Self Defence Within the LawSelf Defence Within the Law

We’ve all heard of cases over the years where a martial artist has applied their skills as a means of self-defence, only to later discover their attacker has pressed assault charges. In many cases, the attacker (the real criminal) wins the case. The martial artist, in their act of defending themselves, is charged. 

“How can this be?”, you might ask. It’s important for any person trained in martial arts to have a basic understanding of how the law works in self-defence.

To begin with, one should not lose hope. The law states that any person is entitled to defend themselves, their property or another person. However, for situations requiring this, only ‘reasonable force’ can be applied. What is seen as reasonable will depend entirely on the situation and its progress.

Reasonable or excessive force?

In cases where excessive force has been applied, the defendant may find themselves being charged. In these cases, the onus is on this prosecution to prove the martial artist (defender) used excessive force.

An example of reasonable force may be as follows. If you believe someone is about to be murdered, then you can use any appropriate method to prevent this. However, this does not give you free license to murder the assailant. If you use a metal bar to beat the assailant to the point that there is no further risk, you are breaking the law if you continue your attack. In essence, you can only do the minimum required to stop or avoid injury.

Having said that, this does not mean that if an assailant is seriously injured you will always be charged. For example, if an antagonist who attacks you ends up in a hospital with a broken skull, it does not mean you will be charged with assault. This is because the courts do recognise that a person defending himself cannot weigh to a nicety the exact measure of his necessary defensive action. If, in a moment of unexpected anguish, a person had only done what he had honestly and instinctively thought to be necessary, that would be potent evidence that only reasonable defensive action had been taken.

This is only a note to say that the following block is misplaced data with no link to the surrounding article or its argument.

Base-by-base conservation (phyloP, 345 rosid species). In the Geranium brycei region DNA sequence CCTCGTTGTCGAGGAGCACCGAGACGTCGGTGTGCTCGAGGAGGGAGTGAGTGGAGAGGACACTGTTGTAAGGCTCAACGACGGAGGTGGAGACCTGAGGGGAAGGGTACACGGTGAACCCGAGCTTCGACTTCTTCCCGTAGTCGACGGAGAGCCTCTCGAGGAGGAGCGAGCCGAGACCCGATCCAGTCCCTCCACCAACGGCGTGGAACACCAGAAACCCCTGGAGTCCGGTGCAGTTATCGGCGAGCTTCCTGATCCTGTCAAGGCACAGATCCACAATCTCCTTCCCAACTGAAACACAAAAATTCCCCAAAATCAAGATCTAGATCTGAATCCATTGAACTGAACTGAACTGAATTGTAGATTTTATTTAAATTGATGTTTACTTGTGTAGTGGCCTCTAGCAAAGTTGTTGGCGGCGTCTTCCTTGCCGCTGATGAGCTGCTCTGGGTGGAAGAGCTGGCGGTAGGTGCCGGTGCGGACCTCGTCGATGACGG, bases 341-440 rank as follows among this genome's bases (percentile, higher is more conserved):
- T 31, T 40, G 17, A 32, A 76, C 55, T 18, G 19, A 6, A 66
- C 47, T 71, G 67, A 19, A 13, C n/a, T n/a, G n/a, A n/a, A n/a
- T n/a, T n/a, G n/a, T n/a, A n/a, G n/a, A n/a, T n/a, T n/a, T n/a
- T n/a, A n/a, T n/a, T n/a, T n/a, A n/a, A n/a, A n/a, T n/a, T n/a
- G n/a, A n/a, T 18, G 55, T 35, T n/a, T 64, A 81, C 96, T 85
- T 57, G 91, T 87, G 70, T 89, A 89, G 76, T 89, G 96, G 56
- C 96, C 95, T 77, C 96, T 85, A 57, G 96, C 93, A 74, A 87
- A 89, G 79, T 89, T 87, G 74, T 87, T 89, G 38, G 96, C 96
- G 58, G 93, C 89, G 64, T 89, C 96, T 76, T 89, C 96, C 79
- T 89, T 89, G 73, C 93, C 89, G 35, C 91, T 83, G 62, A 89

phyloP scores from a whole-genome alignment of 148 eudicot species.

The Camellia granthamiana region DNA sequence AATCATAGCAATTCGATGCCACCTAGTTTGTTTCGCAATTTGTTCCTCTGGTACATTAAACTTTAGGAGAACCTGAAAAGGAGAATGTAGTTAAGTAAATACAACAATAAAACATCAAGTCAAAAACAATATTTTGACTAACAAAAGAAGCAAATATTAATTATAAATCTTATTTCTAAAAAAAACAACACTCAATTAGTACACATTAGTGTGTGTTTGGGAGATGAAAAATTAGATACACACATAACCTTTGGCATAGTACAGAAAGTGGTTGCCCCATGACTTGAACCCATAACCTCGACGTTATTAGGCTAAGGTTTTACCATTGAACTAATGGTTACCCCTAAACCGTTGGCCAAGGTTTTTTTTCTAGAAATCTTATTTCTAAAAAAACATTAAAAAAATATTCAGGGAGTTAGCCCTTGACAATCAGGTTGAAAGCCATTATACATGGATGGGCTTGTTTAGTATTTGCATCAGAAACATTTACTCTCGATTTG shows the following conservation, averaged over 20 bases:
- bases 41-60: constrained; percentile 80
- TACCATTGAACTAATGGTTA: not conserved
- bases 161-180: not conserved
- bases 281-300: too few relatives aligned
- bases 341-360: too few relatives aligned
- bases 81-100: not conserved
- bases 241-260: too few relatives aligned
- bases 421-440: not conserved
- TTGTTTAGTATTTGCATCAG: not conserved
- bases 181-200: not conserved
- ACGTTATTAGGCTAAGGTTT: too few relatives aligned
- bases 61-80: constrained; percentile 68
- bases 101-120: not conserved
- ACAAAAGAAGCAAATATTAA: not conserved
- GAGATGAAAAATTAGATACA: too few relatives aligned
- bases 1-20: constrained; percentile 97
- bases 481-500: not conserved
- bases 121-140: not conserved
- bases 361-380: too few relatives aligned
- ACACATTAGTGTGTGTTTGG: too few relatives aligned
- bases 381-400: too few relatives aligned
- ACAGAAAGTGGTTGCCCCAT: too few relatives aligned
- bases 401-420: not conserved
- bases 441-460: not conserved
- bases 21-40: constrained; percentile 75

Self-defence and the law for women 

It is very rare that a man who attacks a woman, only to be beaten, could have her prosecuted for assault. Even in cases where she did know very clearly that her actions could cause serious injury. 

For example, where a woman puts her attacker in a hospital through gouging his eyes or twisting his testicles, although her knowledge that this action would cause injury, it would be deemed as necessary, providing she felt seriously threatened. However, where a woman engages in a fight (whether with another woman or man), the basic rules for self-defence and fighting would apply.

Self-defence and the law in the form of fighting 

Whilst the majority of people who take up martial arts do so with the intention to never use their skills – but for self-defence, there is a small percentage of people training whose aim is to learn to fight. In most fights involving a martial artist, it is more often these people who are involved. This often puts martial artists in a bad light with the law. Therefore when a karateka does find themselves in a fight, there are a number of things they should be aware of to ensure they can prove self-defence.